Commemorative Events, Digital Archives and Online Remembrance
Like commemorative monuments, the observance of national days has a role in the transfer of collective memory about a disaster. Two examples include:
1 Sept – Disaster Prevention Day, observed in Japan to coincide with the date of the Great Kanto Earthquake in 1923.
14 Dec – Chornobyl Liquidators Day, observed in Ukraine to remember the military and civil personnel who responded to the nuclear disaster in 1986.
National days often contain formal elements and official protocol including wreath-laying, political speeches and commemorative rituals, but over time can incorporate elements of entertainment too.
Marschall (2013) suggests, in the context of post-apartheid South Africa, that the observance of national days has “largely failed as containers and transmitters of memory”. The recommendation is made that these days only work in conjunction with other forms of memorialisation, notably “monuments and emotionally loaded spaces”.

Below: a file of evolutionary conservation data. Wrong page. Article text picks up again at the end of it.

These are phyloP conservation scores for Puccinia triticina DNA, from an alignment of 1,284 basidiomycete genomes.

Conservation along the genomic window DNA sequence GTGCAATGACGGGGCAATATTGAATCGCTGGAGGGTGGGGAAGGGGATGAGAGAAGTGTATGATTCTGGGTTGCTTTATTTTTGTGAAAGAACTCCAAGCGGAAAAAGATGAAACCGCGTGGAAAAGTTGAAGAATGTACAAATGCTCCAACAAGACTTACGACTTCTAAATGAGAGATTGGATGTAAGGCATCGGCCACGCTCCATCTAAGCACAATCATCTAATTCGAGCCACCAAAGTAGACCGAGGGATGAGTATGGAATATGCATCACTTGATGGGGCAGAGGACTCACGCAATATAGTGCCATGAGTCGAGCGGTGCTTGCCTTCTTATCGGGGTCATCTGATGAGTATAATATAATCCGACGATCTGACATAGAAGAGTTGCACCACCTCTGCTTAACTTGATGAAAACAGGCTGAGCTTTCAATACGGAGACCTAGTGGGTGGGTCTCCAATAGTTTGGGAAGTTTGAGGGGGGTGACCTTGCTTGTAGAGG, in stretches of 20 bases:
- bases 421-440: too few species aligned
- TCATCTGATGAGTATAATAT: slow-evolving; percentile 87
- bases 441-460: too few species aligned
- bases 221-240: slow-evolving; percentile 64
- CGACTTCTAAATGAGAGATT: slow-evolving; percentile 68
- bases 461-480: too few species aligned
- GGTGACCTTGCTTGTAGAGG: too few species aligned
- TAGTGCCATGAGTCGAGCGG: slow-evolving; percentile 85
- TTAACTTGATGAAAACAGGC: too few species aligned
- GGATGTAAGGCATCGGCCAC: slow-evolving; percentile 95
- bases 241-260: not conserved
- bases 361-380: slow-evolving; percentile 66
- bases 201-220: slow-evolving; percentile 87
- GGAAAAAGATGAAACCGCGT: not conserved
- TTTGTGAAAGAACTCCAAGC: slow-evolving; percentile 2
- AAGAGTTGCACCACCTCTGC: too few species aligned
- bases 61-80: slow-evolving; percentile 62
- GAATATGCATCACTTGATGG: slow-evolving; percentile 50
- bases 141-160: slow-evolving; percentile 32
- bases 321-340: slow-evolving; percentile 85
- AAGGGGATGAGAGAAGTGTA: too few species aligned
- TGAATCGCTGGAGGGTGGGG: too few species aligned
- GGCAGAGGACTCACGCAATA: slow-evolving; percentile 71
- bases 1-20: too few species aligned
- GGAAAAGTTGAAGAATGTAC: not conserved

Moments of Silence
Commemorative silence has its roots in the early 20th century when a silence was held to mark the death of King Edward VII in 1910, and in 1912 to mark the sinking of the Titanic.
Sir Percy Fitzpatrick suggested that commemorating the loss of life in the First World War needed to respect the national mood, which as well as grief for those lives lost saw many people in hardship and with industry crippled. On November 7, 1919, King George V proclaimed:
That at the hour when the Armistice came into force, the 11th hour of the 11th day of the 11th month, there may be, for the brief space of two minutes, a complete suspension of all our normal activities. All locomotion should cease so that in perfect stillness, the thoughts of everyone may be concentrated on reverent remembrance of the glorious dead.